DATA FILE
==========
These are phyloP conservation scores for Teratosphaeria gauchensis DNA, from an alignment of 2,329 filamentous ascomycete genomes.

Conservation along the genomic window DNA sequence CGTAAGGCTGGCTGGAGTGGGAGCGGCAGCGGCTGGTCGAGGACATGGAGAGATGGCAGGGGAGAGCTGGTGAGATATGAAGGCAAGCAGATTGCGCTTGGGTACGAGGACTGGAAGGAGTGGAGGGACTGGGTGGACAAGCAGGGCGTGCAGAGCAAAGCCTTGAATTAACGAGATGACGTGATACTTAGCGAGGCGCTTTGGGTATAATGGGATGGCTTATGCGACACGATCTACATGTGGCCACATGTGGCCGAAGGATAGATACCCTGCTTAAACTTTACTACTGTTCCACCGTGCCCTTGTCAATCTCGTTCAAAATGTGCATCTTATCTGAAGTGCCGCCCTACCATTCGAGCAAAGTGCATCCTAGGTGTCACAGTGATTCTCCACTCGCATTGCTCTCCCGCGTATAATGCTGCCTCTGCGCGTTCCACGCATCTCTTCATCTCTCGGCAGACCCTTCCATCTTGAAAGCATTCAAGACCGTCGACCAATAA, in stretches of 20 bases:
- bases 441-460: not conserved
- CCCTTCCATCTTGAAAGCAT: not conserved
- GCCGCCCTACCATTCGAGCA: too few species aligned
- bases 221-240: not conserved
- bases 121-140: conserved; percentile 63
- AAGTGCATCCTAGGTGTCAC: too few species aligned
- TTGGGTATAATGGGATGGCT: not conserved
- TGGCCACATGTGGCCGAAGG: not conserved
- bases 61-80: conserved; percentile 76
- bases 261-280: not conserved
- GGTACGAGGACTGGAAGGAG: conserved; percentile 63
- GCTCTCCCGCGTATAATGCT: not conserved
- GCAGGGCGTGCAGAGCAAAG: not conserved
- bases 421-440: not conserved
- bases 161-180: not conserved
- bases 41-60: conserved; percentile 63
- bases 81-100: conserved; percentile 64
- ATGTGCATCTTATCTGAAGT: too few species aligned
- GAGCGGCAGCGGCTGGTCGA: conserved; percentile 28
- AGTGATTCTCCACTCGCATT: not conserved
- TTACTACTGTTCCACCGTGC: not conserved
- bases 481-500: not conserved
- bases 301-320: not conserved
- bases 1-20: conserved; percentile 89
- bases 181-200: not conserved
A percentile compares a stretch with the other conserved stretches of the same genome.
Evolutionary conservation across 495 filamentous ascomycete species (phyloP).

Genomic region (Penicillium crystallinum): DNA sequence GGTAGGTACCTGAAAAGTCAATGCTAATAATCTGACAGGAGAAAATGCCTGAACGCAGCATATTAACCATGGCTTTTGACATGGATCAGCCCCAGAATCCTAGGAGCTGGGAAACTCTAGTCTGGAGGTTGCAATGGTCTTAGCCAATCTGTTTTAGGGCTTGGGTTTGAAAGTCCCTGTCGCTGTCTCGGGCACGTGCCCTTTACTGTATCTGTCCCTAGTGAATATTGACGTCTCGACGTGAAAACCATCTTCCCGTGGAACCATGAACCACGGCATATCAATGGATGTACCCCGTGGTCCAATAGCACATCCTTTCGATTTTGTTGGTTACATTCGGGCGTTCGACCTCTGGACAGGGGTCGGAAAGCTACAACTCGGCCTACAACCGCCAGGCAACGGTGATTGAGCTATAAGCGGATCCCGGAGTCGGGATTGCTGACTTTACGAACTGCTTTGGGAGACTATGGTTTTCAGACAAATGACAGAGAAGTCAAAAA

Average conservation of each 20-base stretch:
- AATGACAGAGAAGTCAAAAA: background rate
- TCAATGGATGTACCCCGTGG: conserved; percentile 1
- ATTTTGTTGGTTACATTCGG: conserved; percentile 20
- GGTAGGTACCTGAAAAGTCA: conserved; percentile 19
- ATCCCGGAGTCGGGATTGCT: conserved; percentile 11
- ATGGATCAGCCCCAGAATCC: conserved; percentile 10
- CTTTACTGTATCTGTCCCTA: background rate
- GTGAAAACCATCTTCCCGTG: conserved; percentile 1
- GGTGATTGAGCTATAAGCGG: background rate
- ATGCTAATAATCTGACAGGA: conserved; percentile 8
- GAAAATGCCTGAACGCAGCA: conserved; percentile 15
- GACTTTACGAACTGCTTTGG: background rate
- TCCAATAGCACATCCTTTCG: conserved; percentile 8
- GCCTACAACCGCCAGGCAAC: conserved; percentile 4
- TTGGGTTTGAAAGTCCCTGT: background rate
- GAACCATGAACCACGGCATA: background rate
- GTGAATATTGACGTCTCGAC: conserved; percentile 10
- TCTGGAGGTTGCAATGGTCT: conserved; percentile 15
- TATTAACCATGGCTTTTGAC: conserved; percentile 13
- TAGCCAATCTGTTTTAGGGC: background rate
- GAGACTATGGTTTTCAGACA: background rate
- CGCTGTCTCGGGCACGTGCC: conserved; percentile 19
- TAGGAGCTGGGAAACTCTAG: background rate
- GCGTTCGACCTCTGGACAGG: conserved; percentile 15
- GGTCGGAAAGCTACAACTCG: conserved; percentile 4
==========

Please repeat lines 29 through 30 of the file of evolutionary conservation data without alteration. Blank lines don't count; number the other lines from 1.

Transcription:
Evolutionary conservation across 495 filamentous ascomycete species (phyloP).

Genomic region (Penicillium crystallinum): DNA sequence GGTAGGTACCTGAAAAGTCAATGCTAATAATCTGACAGGAGAAAATGCCTGAACGCAGCATATTAACCATGGCTTTTGACATGGATCAGCCCCAGAATCCTAGGAGCTGGGAAACTCTAGTCTGGAGGTTGCAATGGTCTTAGCCAATCTGTTTTAGGGCTTGGGTTTGAAAGTCCCTGTCGCTGTCTCGGGCACGTGCCCTTTACTGTATCTGTCCCTAGTGAATATTGACGTCTCGACGTGAAAACCATCTTCCCGTGGAACCATGAACCACGGCATATCAATGGATGTACCCCGTGGTCCAATAGCACATCCTTTCGATTTTGTTGGTTACATTCGGGCGTTCGACCTCTGGACAGGGGTCGGAAAGCTACAACTCGGCCTACAACCGCCAGGCAACGGTGATTGAGCTATAAGCGGATCCCGGAGTCGGGATTGCTGACTTTACGAACTGCTTTGGGAGACTATGGTTTTCAGACAAATGACAGAGAAGTCAAAAA